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FRI0275 In vivo treatment with hydroxichloroquine interferes with ex vivo expansion of mesenchymal stromal cells in a murine model of systemic lupus erythematosus
  1. S. Vagnani1,
  2. C. Tani1,
  3. L. Carli1,
  4. F. Querci1,
  5. R. Talarico1,
  6. C. Baldini1,
  7. A. Della Rossa1,
  8. S. Bombardieri1,
  9. M. Mosca1
  1. 1Rheumatology Unit, Department of Clinical and Experimental Medicine, University of Pisa, Pisa, Italy

Abstract

Background Mesenchymal stromal cells (MSCs) are now considered a new therapeutic option for SLE patients refractory to conventional therapies.

MSCs autologous transplantation showed less therapeutic efficacy than the allogenic one and morphologic and functional defects observed in MSCs from SLE patients are considered the main cause. However, it has also been postulated that other patient-related factors could interfere with MSC functions and, among these, underlying therapies could represent an important issue to be considered.

Objectives The present study was designed to explore whether an in vivo treatment with Hydroxichloroquine (HCQ) might interfere with bone marrow MSC frequency and ex vivo expansion in a murine model of SLE.

Methods Ten NZB/WF1 mice (NZ) were daily treated with oral hydroxychloroquine (3 mg/Kg body weight) starting from 12 weeks of age and compared to 10 age-matched untreated NZ mice. The mice were observed until sacrifice at 30 weeks of age. At sacrifice, bone marrow was harvested from tibias and femurs from each mouse and mononuclear cells were plated at the same density of 300000 cell/cm2. Bone-marrow derived MSCs (bmMSCs) were isolated by plastic adherence and expanded in standard medium for murine MSC culture.

Clonogenic potential was evaluated by colony-forming-unit-fibroblasts- assay (CFU-f) and population doubling (PD) analysis was performed to evaluate the culture growth curve.

To confirm the mesenchymal nature of the cells obtained, differentiation tests (osteogenic and adipogenic) as well as immunophenotyping were performed; the cell sorting analysis evaluated the expression of the following surface marker antigens: Sca-1, CD90.2, CD45, CD106, CD34.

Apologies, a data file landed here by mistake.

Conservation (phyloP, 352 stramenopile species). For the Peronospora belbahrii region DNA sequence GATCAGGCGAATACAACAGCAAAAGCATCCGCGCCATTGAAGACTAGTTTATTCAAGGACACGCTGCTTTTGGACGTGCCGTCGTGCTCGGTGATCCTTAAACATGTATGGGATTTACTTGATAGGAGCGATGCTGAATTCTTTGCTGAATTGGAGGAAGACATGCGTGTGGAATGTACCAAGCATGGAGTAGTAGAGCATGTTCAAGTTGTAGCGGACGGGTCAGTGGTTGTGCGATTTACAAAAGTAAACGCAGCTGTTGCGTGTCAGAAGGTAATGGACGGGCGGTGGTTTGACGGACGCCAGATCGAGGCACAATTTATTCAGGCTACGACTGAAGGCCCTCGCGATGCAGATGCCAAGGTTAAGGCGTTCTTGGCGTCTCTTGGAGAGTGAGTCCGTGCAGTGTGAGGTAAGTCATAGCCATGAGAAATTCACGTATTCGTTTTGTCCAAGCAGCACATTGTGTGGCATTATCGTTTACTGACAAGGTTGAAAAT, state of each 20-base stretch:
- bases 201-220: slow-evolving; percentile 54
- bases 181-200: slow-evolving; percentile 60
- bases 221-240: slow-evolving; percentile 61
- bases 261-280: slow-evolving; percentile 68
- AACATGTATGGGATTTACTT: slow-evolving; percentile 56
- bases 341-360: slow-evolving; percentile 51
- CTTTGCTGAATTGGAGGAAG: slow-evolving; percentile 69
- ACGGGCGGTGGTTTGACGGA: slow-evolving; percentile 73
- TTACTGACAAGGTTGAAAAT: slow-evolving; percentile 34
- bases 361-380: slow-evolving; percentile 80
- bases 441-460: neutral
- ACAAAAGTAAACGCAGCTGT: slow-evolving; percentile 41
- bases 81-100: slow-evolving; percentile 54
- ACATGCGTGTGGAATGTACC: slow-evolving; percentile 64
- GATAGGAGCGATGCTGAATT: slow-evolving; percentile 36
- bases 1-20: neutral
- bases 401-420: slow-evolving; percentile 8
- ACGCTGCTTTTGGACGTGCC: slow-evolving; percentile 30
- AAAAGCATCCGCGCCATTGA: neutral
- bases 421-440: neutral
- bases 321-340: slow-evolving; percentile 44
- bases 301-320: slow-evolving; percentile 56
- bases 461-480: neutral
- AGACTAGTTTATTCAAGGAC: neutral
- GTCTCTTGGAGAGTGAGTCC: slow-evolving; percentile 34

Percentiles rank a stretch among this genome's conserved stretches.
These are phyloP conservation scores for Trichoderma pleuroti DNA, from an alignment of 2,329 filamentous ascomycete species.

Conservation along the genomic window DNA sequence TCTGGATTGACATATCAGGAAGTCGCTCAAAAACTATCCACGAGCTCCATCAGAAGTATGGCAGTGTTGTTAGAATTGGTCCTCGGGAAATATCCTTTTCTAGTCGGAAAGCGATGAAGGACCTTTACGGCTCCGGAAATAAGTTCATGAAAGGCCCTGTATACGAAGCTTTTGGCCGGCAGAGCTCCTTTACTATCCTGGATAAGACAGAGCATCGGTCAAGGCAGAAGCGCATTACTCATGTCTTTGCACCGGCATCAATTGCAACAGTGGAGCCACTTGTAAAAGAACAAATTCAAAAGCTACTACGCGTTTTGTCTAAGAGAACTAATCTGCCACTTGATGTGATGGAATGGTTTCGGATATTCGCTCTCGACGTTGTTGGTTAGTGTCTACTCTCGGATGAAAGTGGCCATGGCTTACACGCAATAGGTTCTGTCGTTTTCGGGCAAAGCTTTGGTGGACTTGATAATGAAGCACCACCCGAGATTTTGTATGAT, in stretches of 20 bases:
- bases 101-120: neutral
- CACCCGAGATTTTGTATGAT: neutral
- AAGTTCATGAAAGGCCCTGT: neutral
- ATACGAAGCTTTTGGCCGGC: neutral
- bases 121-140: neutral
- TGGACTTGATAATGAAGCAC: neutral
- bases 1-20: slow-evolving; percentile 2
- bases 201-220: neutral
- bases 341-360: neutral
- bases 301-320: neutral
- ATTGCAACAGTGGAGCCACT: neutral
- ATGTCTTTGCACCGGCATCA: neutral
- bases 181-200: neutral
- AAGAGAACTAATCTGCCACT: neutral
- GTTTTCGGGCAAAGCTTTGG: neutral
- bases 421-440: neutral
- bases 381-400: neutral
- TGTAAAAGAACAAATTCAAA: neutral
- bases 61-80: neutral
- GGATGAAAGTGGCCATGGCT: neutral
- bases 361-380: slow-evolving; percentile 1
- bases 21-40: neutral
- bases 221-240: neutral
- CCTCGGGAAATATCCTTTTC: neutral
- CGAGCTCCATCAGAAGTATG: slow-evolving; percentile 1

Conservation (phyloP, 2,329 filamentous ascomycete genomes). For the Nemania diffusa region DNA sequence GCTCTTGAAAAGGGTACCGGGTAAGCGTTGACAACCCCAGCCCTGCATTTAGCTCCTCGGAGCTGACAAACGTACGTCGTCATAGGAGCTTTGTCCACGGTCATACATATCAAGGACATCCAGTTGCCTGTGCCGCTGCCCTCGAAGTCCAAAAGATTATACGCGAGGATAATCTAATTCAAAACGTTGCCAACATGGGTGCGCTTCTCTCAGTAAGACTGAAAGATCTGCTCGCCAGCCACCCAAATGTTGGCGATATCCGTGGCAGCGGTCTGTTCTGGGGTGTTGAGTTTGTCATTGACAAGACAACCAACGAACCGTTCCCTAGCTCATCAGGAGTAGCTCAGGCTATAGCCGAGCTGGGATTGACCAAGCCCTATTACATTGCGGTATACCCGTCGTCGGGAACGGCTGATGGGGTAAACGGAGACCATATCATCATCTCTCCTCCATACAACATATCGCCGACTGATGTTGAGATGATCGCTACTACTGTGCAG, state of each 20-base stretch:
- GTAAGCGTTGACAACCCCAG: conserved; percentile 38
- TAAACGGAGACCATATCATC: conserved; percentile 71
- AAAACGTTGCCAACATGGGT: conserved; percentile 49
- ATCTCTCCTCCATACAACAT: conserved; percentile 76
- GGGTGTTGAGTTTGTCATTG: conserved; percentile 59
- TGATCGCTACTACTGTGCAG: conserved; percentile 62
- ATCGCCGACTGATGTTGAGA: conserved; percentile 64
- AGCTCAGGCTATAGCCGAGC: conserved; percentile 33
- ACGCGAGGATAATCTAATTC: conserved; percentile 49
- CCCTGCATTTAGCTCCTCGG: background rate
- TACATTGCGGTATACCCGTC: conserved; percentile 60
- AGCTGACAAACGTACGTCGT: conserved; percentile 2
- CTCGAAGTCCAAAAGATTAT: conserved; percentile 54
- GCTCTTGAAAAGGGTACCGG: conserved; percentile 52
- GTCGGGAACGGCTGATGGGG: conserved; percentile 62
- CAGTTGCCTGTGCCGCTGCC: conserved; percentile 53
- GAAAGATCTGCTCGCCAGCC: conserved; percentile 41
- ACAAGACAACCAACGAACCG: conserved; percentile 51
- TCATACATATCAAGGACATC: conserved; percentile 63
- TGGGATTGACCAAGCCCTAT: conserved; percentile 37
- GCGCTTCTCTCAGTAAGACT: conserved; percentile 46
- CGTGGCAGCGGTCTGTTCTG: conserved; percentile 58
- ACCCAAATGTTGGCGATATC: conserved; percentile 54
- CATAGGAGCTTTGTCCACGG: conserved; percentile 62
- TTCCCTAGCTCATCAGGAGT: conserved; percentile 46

Results The mean CFU frequency 7 and 14 days after seeding resulted 4.5 x10-7 (±2.3 x10-7) and 27x10-7 (±9.1 x 10-7) respectively in treated mice and 16 x10-7(±3.3 x10-7) and 38 x 10 -7(±14 x 10-7) in untreated mice; in treated mice CFU frequency was significantly lower at 7 days (p=0.01) while no statistically significant differences were observed at 14 days (p=0.4). As expressed by linear regression analysis, the cumulative PD was significantly lower in treated mice and the growth curve low steep (y=0.0423x-0.2565, r2=0.9 in treated and y=0,1023x-9.7 R² = 0,9 in untreated mice, respectively). Moreover, while in untreated mice the growth curve demonstrated exponential rate until 240 days after seeding (for a cumulative PD of 14), in treated mice the growth curve tended to be flatter and reached the plateau around 130 days after seeding (for a cumulative PD of 6). No differences have been observed between groups in surface marker antigen expression or in differentiation capabilities.

Conclusions Hydroxichloroqine is frequently used in SLE as background treatment both in inactive and active disease. Our data show that an in vivo treatment with hydroxichloroquine for 18 weeks in NZ mice altered the frequency and clonogenicity of ex vivo expanded bmMSC and the proliferation rate. If confirmed in future studies, this observation might suggest an important issue to be considered when evaluating the functional properties of bmMSC from patients with systemic autoimmune diseases under treatment with hydroxichloroquine.

Disclosure of Interest: None Declared

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